"This key may be unsafe" - Redux

David Tomaschik david at systemoverlord.com
Mon Mar 7 23:08:01 CET 2011

This key length concern is highly dependent on the threat model.  I
believe RSA-1024 is likely safe TODAY for MOST attacks.  That being
said, I could not, in good conscience, suggest that anyone generate a
1024 bit key today -- the lifetime on that is probably too short, and
almost any device (including most mobile devices that can handle some
form of OpenPGP) should be able to handle at least 2048 bit without
much trouble.  Section 5.6 of NIST Publiction 800-57
is the best guidance I use for key length selection.  NIST recommended
that use of 1024 bit RSA-type (IFC) keys be discontinued in 2010.
2048 is recommended through 2030.  I use a 4k master key
(certification only) and 3k keys for encrypt and sign.  Yes, this is
perhaps a bit paranoid, but I have yet to run into any device where I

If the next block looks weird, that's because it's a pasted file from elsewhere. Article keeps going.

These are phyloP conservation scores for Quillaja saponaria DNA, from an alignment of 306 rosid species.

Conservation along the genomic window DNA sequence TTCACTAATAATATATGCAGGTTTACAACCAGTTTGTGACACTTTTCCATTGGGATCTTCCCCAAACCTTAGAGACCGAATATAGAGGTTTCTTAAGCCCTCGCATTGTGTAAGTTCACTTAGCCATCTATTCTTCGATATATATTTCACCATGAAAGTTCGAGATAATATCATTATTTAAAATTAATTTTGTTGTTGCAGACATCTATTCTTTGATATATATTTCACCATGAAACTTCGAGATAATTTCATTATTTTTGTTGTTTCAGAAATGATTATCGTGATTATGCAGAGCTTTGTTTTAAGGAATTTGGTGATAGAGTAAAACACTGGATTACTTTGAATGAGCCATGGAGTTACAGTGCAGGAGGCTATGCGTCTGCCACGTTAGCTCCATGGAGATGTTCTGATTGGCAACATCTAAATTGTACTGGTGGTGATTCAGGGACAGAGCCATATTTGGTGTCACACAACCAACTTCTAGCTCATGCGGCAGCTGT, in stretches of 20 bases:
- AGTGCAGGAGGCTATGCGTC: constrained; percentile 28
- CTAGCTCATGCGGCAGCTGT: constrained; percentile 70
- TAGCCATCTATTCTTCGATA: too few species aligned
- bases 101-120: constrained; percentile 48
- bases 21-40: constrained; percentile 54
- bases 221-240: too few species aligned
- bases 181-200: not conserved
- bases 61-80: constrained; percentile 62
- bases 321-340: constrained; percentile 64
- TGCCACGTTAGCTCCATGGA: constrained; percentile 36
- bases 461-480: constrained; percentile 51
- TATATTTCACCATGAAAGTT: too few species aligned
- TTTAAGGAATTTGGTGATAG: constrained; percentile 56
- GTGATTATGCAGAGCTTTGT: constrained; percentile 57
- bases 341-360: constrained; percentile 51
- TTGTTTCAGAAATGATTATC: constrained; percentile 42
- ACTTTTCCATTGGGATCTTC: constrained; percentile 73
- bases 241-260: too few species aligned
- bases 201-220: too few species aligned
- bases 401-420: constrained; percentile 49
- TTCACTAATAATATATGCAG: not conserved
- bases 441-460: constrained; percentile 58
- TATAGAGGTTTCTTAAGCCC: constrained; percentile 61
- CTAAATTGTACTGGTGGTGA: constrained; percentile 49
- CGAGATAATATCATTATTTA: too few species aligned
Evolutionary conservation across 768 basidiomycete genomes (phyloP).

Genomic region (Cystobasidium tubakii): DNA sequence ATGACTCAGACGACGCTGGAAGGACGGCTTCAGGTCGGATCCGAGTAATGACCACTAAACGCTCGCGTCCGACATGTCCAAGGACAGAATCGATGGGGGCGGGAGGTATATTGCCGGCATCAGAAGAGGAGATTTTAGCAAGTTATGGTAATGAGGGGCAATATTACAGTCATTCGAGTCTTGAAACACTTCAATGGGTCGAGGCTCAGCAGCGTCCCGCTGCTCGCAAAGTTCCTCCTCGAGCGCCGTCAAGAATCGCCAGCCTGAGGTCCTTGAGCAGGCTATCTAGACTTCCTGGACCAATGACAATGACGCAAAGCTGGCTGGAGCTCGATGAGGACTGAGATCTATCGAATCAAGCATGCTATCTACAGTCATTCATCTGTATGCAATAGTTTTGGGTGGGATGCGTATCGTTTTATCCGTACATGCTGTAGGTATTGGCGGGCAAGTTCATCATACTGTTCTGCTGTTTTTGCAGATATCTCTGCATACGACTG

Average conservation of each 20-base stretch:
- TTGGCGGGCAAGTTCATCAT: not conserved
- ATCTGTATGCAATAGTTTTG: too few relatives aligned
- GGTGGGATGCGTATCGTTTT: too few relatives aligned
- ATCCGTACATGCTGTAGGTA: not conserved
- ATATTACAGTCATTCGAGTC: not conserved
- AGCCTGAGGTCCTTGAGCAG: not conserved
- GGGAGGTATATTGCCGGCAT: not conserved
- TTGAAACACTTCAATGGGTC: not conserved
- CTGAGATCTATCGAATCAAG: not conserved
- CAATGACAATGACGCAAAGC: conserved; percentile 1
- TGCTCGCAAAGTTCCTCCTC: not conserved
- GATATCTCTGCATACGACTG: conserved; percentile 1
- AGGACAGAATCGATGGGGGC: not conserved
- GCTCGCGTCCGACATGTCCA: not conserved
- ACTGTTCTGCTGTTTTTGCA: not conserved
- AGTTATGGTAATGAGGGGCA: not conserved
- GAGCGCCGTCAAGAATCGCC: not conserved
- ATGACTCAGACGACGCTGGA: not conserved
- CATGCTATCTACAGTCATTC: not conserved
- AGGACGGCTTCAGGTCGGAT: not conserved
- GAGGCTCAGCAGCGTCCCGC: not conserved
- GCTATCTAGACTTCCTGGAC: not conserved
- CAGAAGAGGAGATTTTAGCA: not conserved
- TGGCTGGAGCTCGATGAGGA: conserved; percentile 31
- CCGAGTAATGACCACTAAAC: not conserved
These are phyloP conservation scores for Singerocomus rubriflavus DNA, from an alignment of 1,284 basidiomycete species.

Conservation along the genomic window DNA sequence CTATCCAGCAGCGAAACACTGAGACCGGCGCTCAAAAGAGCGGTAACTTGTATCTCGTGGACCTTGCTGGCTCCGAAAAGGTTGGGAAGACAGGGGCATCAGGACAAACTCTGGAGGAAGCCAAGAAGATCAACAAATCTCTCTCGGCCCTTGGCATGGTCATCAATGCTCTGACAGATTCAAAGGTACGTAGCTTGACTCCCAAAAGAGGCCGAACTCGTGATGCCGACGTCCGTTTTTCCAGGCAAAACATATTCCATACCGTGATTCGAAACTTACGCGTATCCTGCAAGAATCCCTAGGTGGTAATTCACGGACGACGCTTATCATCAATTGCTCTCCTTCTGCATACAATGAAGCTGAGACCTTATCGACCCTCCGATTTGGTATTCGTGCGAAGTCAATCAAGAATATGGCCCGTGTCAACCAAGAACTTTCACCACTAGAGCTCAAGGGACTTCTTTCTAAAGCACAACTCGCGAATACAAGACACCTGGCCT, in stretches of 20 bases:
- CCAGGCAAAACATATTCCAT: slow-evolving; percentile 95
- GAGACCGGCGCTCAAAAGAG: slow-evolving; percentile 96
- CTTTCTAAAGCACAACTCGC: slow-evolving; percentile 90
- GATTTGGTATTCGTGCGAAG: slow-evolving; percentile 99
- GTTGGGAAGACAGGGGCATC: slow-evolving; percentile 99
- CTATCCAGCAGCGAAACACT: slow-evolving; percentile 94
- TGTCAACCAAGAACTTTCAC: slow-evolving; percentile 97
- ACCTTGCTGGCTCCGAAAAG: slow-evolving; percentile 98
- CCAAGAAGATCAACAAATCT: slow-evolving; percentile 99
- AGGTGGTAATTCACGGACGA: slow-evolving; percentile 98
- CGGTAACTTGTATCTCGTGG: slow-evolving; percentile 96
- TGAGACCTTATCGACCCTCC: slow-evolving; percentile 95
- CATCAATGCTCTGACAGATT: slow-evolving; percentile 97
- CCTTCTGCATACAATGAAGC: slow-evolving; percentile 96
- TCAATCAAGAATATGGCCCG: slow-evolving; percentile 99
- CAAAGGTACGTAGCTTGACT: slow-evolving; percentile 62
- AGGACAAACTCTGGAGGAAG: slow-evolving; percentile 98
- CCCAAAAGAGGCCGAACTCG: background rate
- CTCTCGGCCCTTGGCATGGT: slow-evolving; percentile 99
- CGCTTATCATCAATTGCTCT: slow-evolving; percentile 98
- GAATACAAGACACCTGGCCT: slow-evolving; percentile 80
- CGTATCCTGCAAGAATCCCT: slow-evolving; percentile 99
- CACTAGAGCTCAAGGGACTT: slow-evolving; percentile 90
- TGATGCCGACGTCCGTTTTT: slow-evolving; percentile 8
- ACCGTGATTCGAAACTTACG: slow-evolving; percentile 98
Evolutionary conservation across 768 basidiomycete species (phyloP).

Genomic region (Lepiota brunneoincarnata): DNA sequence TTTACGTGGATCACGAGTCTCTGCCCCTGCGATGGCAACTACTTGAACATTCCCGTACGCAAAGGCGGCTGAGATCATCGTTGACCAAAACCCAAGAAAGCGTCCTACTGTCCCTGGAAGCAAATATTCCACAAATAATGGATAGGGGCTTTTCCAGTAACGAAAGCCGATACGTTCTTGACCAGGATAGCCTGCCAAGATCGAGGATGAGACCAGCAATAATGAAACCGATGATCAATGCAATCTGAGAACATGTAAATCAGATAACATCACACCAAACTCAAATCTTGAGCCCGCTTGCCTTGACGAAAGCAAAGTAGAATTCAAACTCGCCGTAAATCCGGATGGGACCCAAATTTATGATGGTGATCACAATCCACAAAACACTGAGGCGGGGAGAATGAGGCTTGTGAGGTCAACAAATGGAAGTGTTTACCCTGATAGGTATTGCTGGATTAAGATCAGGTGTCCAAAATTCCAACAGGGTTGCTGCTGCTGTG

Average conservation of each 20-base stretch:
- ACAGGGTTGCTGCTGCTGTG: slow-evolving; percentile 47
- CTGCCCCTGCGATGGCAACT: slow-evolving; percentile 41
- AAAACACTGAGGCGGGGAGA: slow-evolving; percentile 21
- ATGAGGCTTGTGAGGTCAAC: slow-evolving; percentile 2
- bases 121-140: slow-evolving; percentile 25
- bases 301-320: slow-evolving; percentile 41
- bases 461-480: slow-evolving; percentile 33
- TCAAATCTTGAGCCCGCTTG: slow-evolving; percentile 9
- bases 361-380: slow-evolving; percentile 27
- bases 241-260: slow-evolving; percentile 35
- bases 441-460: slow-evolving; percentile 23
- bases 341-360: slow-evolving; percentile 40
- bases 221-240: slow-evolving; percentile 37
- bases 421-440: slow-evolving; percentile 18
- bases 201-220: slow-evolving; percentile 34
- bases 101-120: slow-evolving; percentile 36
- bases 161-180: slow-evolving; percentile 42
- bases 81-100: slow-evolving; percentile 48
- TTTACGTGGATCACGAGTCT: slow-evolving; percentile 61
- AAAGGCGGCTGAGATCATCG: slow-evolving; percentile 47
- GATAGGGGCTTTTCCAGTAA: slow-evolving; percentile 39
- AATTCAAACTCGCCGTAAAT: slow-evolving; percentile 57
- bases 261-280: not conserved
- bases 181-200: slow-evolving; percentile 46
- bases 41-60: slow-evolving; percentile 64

feel the delay is unacceptable (my android phone included).

I don't believe that GPG alerts on key lengths at all, but it does
have suggested lengths at key generation time.


On Mon, Mar 7, 2011 at 4:41 PM, Charly Avital <shavital at mac.com> wrote:
>> GPG Keychain Access 0.8.4 shows a red warning 'This key maybe unsafe'
>> for *any* key with a length equal or inferior to 1024 bits.
> [...]
>> Are keys whose length is equal or inferior to 1024 bits *unsafe*?
>> If so, how are they unsafe?
>> Where is this key length unsafe situation documented?
> I am not aware of any GnuPG command in Terminal that would display or
> warn about this situation. Is there any, or should there be any?
> [...]
> TIA.
> Charly
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David Tomaschik, RHCE, LPIC-1
System Administrator/Open Source Advocate
OpenPGP: 0x5DEA789B
david at systemoverlord.com

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